One personal example of how positive reinforcement may look in practice was a project where upstream dependencies were blocking the work of engineers. Naturally, this affected the deadline and so the engineers rallied to figure out ways to meet this timeline in the face of this bottle-neck situation.
Expectation-setting is often the go-to approach by leadership in cases like this, but it normally ends up causing some level of frustration. Instead, we opted to praise the behavior of moving forward productively in the face of ambiguity. This not only led to more durable, resilient behaviors but also sparked conversations on the value of navigating ambiguity.
The case against reprimanding
Negative feedback, which is different from constructive feedback, causes what is called “amygdala hijack”. This is a physiological response to a perceived external threat, leading the primitive parts of our brain to overtake the rational parts. This means that our ability to think critically decreases, together with our ability to internalize feedback, which is counterproductive when the goal is to encourage certain types of behavior.
In fact, negative instinctive reactions are an enemy to producing productive behaviors. Strategies to combat this enemy include nurturing an environment that minimizes situations where amygdala hijacks occur, which can be achieved via an inclusive, collaborative culture.
Examples provide visibility and specificity
Incentives alone are often not enough to reach desired outcomes. This is because they do not show the specifics of the behavior. For example, “move faster” can mean very different things for different people depending on their backgrounds. For some, it can mean building a barebone minimum viable product (MVP), whereas for others it can mean reaching decisions quickly.
It is therefore important that we set concrete examples of expected behaviors. Effective examples are ones that people can identify with, learn lessons from, and apply the actionable items.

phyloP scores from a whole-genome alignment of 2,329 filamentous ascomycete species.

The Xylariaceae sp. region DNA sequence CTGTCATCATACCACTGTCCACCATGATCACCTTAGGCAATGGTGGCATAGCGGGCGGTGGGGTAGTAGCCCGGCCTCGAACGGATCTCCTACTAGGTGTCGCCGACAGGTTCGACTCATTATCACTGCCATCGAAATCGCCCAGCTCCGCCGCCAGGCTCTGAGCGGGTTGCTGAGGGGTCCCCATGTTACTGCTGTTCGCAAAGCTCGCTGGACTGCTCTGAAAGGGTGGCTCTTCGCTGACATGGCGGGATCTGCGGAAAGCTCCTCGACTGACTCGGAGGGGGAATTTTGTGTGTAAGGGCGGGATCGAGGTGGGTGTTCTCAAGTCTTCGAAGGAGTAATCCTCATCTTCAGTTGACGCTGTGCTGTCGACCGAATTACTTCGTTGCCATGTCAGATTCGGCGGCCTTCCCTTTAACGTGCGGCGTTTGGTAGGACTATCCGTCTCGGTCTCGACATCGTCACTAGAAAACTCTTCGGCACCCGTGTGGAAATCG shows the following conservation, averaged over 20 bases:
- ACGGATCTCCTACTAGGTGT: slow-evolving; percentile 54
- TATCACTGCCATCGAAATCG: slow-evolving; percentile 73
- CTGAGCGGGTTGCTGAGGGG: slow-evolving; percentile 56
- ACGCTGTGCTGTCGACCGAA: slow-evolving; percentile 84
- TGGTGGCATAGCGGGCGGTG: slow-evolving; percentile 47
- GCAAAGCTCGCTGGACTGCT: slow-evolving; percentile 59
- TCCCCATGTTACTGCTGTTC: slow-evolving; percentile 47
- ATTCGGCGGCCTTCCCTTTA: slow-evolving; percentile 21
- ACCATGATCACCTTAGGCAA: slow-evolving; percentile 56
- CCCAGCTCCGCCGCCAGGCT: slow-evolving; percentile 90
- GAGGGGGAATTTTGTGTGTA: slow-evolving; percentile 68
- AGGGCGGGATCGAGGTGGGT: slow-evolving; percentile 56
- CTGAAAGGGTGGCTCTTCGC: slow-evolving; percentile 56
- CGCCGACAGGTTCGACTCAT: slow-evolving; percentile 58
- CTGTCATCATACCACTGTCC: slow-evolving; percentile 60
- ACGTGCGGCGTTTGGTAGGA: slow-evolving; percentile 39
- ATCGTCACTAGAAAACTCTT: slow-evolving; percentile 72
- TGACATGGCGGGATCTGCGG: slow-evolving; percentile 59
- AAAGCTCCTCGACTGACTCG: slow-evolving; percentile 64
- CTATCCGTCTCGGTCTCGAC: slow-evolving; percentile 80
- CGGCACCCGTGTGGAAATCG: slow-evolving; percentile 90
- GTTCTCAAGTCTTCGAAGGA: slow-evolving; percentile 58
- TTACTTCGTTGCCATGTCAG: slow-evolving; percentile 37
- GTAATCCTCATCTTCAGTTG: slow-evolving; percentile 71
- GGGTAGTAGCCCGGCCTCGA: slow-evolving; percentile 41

Needless to say, leading by example is crucial. A leader cannot be effective at instilling behaviors if they themselves are not doing them. Advocacy requires inspiring a deep belief in the reasons and the benefits of actions, so leaders need to position themselves not only as champions but as embodiment of the principle they’re trying to push.
If this seems like a daunting task, we have good news: if you lead a group of people, you are likely already engaging in behavior modeling. Most modeling happens organically; we identify a problem or carve out an opportunity, develop solutions, and then we act on instilling behaviors that enable our organizations to further increase their success.
When generating solutions, it’s helpful to leverage people in our support networks. Having sounding boards helps validate the framing of the message and what sentiments it might spark. Personally, I like to involve my own direct reports early on in these validation exercises. I hold candid and kind conversations with them to share where I am coming from and what I am thinking and to hear their thoughts, reactions, and concerns. This way, I have a collective approach to instilling behaviors, which helps build a high sense of ownership and trust.
With all of this said, I should note that effectively shaping behavior is not easy and involves intentionality. We need to gather data, ask ourselves questions, and constantly challenge our assumptions on what we believe are productive behaviors. There is a lot of effort involved and a lot of trial and error, but the reward of having a high-performing team awaits at the end.